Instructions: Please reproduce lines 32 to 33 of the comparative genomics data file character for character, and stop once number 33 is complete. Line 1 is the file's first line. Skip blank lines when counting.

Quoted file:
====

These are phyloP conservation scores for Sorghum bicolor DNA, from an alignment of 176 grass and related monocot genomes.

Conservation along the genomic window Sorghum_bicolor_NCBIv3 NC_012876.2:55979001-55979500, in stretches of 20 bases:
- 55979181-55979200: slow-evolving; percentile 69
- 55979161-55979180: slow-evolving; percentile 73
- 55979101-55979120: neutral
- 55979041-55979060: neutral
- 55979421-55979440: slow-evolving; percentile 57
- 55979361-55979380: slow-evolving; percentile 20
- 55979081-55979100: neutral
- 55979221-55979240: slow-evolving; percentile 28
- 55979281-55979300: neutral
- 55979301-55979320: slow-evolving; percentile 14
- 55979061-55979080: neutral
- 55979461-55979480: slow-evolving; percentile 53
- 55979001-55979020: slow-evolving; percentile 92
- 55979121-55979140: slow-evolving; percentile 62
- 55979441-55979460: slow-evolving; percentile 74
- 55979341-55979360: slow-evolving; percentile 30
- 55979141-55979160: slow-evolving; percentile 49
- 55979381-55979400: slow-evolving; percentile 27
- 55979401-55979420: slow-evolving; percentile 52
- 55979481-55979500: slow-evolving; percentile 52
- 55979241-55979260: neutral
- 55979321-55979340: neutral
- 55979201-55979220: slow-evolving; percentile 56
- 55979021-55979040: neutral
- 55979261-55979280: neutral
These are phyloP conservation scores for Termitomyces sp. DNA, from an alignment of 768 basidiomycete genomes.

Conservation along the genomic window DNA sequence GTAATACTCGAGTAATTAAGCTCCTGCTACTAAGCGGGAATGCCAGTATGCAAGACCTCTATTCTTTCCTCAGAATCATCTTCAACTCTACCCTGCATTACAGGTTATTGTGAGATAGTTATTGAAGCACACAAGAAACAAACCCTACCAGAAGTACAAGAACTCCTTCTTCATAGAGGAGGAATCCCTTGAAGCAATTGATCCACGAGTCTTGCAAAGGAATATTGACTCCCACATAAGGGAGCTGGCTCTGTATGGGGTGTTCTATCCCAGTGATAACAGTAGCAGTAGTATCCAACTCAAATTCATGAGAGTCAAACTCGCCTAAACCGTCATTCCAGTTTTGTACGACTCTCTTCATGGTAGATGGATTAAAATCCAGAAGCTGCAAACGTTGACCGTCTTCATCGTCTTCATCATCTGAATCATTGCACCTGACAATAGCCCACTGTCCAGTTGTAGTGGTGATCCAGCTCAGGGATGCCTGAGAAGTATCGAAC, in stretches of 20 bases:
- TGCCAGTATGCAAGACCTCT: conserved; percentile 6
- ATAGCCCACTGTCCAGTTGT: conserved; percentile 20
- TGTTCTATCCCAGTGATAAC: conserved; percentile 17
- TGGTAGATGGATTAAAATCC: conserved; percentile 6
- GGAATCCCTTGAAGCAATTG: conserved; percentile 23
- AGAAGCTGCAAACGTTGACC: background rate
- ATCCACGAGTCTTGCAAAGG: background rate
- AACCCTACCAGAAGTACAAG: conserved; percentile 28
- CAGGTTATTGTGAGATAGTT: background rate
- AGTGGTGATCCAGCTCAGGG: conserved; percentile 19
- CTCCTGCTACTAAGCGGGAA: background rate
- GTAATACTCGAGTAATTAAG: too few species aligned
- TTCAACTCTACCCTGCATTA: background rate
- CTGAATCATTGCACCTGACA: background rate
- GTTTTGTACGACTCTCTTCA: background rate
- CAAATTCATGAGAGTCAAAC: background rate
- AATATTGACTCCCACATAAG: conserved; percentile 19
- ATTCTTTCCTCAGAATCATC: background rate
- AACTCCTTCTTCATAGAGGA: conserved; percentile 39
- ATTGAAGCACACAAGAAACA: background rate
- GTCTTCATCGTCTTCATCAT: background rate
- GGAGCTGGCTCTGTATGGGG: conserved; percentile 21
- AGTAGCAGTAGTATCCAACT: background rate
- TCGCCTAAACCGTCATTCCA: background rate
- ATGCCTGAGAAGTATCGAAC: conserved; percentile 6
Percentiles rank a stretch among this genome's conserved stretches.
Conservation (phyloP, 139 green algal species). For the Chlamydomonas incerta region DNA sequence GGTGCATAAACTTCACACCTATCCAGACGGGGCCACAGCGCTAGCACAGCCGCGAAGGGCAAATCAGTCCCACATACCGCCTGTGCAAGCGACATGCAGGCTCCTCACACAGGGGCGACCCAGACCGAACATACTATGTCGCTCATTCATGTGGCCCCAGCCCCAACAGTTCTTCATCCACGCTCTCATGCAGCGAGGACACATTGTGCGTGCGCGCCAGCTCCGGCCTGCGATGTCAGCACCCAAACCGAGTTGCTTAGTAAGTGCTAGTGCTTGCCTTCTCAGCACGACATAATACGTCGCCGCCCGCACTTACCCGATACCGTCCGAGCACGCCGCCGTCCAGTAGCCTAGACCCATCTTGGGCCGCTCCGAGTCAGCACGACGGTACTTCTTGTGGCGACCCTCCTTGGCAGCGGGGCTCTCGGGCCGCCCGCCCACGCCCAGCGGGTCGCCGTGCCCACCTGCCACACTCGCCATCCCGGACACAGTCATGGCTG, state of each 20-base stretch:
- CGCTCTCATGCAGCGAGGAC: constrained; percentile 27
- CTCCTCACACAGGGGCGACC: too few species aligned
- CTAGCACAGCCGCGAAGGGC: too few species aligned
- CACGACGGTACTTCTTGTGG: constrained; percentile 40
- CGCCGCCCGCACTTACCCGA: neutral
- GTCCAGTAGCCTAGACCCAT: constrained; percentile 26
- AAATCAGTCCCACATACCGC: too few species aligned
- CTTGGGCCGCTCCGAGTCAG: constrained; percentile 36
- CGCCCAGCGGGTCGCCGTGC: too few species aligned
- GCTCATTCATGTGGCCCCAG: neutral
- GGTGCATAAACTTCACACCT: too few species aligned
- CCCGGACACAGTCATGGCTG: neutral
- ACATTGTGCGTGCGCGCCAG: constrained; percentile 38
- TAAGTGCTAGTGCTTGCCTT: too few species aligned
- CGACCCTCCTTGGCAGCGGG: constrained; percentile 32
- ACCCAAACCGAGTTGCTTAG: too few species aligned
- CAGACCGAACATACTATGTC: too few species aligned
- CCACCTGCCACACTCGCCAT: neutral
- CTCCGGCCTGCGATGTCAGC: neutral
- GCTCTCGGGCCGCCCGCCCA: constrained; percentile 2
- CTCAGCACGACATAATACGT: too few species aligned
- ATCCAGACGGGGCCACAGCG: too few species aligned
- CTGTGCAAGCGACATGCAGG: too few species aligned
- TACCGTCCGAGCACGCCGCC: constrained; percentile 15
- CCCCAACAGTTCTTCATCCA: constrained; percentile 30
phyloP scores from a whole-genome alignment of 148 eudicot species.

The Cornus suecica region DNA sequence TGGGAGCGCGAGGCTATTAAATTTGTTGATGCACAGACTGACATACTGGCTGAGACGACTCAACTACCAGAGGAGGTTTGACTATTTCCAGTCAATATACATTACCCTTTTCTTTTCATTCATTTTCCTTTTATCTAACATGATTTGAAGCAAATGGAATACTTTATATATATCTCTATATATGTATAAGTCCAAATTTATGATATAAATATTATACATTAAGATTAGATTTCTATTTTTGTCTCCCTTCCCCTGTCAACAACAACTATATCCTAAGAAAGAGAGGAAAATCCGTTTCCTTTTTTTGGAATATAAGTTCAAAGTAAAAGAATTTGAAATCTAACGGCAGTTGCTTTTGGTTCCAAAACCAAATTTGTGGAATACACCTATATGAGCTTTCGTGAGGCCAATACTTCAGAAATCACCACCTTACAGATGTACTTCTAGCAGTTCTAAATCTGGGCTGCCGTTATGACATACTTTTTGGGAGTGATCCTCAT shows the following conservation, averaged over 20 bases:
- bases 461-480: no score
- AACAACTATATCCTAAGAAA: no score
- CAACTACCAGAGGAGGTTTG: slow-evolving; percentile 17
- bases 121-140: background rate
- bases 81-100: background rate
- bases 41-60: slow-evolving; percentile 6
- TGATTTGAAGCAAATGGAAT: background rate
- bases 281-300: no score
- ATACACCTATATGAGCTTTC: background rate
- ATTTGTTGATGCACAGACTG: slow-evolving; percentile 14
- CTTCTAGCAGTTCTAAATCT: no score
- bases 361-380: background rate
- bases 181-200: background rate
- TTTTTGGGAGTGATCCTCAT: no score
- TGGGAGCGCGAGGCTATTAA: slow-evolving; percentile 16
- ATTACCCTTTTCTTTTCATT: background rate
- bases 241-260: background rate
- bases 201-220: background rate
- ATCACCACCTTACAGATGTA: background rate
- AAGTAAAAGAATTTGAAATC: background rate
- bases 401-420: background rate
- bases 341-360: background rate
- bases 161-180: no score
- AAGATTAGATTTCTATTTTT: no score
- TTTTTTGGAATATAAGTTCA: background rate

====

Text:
- TGTTCTATCCCAGTGATAAC: conserved; percentile 17
- TGGTAGATGGATTAAAATCC: conserved; percentile 6